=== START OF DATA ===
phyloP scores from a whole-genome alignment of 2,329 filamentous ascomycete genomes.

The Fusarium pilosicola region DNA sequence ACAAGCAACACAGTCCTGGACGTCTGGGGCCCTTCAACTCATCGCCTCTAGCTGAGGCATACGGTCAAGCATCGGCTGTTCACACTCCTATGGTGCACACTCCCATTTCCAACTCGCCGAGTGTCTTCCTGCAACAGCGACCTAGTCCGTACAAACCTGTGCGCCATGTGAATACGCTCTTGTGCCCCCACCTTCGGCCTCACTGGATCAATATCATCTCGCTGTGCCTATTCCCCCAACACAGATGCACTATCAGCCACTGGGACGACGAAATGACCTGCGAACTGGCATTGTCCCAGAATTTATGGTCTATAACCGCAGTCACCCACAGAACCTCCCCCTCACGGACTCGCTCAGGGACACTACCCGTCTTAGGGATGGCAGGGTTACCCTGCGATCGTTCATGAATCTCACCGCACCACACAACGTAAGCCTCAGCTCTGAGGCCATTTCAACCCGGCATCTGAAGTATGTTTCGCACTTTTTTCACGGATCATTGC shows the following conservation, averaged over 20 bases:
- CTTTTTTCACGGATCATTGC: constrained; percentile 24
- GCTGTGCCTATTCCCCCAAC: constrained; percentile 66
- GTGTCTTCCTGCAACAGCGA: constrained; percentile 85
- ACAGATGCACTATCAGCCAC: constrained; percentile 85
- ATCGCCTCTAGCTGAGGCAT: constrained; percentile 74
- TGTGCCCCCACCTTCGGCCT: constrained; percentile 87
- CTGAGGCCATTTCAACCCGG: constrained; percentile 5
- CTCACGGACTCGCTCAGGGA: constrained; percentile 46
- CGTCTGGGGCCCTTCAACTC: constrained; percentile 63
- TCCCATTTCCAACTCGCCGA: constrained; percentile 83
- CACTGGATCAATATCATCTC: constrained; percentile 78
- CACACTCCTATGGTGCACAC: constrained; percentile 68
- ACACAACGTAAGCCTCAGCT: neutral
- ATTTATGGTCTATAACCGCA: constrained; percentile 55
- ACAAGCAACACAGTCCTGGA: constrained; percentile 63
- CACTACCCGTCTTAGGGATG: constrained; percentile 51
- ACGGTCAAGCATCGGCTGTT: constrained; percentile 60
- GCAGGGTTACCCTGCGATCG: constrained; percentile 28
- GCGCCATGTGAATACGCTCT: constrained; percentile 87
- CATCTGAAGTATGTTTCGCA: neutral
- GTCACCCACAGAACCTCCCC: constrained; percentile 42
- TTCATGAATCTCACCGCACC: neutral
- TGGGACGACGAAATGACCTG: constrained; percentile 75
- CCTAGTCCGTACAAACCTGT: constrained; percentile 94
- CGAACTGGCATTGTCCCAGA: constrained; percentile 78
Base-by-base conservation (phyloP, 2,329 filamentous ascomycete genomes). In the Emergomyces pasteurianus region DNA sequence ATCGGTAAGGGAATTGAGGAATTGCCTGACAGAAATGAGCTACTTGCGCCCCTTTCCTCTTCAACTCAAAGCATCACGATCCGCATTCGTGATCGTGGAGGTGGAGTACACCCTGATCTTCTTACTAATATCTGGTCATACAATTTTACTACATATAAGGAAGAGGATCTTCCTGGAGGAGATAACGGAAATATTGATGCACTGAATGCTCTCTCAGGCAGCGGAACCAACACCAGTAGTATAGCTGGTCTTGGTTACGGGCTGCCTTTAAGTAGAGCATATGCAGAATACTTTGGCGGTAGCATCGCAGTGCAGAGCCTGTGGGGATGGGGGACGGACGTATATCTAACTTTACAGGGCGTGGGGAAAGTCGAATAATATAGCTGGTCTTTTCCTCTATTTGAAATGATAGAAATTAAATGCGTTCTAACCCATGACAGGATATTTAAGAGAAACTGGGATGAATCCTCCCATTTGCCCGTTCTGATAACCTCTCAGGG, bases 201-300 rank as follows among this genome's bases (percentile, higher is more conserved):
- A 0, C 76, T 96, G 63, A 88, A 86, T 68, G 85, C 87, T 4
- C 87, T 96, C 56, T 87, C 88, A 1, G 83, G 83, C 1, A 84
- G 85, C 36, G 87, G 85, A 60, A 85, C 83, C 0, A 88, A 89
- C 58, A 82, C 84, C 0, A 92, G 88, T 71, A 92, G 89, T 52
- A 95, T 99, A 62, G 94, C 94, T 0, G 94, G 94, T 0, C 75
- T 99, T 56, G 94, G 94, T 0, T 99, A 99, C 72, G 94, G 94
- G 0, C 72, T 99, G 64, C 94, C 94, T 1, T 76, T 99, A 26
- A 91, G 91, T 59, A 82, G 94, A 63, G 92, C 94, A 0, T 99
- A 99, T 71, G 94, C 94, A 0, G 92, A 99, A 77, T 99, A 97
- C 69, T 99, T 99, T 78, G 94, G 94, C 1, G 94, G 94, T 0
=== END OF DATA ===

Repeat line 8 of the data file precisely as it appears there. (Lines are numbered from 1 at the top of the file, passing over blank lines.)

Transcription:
- TGTGCCCCCACCTTCGGCCT: constrained; percentile 87